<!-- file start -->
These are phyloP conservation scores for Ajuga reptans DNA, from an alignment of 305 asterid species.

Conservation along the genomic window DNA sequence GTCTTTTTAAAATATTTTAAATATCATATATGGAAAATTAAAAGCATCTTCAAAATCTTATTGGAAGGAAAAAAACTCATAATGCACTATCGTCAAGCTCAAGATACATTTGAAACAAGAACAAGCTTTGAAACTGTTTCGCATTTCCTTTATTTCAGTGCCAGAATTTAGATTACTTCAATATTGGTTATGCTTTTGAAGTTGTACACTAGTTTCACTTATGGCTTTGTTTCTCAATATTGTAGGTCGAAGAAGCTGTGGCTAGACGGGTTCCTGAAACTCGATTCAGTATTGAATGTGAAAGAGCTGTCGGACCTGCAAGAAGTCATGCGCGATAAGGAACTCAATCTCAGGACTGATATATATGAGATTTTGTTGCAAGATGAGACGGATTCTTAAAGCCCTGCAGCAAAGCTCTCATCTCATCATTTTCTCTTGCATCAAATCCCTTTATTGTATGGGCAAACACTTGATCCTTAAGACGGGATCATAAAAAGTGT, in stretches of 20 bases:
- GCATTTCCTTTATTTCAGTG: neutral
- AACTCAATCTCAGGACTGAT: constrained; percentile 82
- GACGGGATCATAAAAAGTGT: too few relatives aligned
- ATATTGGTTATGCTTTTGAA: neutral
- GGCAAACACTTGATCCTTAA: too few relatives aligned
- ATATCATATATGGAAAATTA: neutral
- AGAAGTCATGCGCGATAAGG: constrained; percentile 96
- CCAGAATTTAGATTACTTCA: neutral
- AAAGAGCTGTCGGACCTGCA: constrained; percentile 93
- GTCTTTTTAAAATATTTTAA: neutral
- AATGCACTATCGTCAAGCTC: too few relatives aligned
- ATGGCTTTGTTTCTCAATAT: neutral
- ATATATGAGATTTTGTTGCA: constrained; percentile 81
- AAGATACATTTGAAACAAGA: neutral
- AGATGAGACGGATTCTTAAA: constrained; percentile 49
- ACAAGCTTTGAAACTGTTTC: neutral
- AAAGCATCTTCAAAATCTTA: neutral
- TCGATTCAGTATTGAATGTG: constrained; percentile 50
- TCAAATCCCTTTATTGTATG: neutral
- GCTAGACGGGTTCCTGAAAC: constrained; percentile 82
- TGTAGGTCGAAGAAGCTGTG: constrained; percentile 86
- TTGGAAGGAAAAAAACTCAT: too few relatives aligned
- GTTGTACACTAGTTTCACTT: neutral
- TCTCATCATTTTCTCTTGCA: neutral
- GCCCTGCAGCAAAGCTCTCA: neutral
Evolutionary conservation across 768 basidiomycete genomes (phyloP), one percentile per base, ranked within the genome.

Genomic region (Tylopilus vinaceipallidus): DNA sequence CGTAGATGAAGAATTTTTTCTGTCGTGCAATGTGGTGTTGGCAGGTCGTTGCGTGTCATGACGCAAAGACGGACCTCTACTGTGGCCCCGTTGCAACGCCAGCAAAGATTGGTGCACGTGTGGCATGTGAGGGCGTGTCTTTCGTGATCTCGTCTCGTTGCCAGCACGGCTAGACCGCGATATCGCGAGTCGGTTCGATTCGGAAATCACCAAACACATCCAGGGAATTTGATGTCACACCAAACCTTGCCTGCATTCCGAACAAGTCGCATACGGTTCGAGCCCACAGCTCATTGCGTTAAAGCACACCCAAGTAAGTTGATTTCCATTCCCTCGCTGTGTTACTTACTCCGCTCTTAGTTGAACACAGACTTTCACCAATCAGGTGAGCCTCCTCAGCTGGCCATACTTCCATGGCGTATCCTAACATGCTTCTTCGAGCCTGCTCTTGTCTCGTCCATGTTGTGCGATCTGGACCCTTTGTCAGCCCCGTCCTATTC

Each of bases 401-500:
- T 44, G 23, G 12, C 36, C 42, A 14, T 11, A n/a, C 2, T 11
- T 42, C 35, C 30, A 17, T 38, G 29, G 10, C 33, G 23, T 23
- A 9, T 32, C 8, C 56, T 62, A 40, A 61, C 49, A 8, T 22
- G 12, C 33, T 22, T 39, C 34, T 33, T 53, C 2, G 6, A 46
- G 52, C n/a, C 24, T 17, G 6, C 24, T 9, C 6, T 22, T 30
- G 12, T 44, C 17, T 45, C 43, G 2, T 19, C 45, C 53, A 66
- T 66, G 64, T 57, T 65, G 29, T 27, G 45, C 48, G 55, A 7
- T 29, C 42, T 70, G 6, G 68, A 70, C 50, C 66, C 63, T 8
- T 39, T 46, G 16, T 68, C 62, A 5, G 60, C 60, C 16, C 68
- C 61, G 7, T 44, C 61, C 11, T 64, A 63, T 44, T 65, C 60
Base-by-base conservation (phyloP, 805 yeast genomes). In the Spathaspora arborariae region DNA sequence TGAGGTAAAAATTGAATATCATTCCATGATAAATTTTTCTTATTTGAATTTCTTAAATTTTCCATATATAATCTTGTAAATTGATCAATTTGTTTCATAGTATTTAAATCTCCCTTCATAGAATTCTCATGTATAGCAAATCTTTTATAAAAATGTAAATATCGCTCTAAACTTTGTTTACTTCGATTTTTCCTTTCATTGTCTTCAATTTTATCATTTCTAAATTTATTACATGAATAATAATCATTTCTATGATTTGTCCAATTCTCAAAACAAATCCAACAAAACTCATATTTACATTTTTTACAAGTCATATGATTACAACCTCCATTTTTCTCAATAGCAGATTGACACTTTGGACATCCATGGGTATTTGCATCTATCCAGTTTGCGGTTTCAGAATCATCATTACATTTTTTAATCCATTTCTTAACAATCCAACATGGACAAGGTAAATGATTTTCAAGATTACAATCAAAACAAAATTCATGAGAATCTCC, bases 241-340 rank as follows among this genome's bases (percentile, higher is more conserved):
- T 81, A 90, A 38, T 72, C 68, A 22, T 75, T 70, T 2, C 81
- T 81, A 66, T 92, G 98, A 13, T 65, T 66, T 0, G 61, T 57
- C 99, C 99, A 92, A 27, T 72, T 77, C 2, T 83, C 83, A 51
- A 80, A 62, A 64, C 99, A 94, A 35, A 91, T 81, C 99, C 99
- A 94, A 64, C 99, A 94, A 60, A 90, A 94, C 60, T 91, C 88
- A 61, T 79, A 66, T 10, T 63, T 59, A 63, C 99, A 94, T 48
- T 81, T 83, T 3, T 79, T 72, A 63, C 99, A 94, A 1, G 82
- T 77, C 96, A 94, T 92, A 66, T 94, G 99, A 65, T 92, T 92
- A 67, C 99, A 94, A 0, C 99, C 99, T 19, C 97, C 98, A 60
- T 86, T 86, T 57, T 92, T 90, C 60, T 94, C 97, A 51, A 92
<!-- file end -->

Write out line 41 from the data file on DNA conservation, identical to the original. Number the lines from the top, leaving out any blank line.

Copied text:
Base-by-base conservation (phyloP, 805 yeast genomes). In the Spathaspora arborariae region DNA sequence TGAGGTAAAAATTGAATATCATTCCATGATAAATTTTTCTTATTTGAATTTCTTAAATTTTCCATATATAATCTTGTAAATTGATCAATTTGTTTCATAGTATTTAAATCTCCCTTCATAGAATTCTCATGTATAGCAAATCTTTTATAAAAATGTAAATATCGCTCTAAACTTTGTTTACTTCGATTTTTCCTTTCATTGTCTTCAATTTTATCATTTCTAAATTTATTACATGAATAATAATCATTTCTATGATTTGTCCAATTCTCAAAACAAATCCAACAAAACTCATATTTACATTTTTTACAAGTCATATGATTACAACCTCCATTTTTCTCAATAGCAGATTGACACTTTGGACATCCATGGGTATTTGCATCTATCCAGTTTGCGGTTTCAGAATCATCATTACATTTTTTAATCCATTTCTTAACAATCCAACATGGACAAGGTAAATGATTTTCAAGATTACAATCAAAACAAAATTCATGAGAATCTCC, bases 241-340 rank as follows among this genome's bases (percentile, higher is more conserved):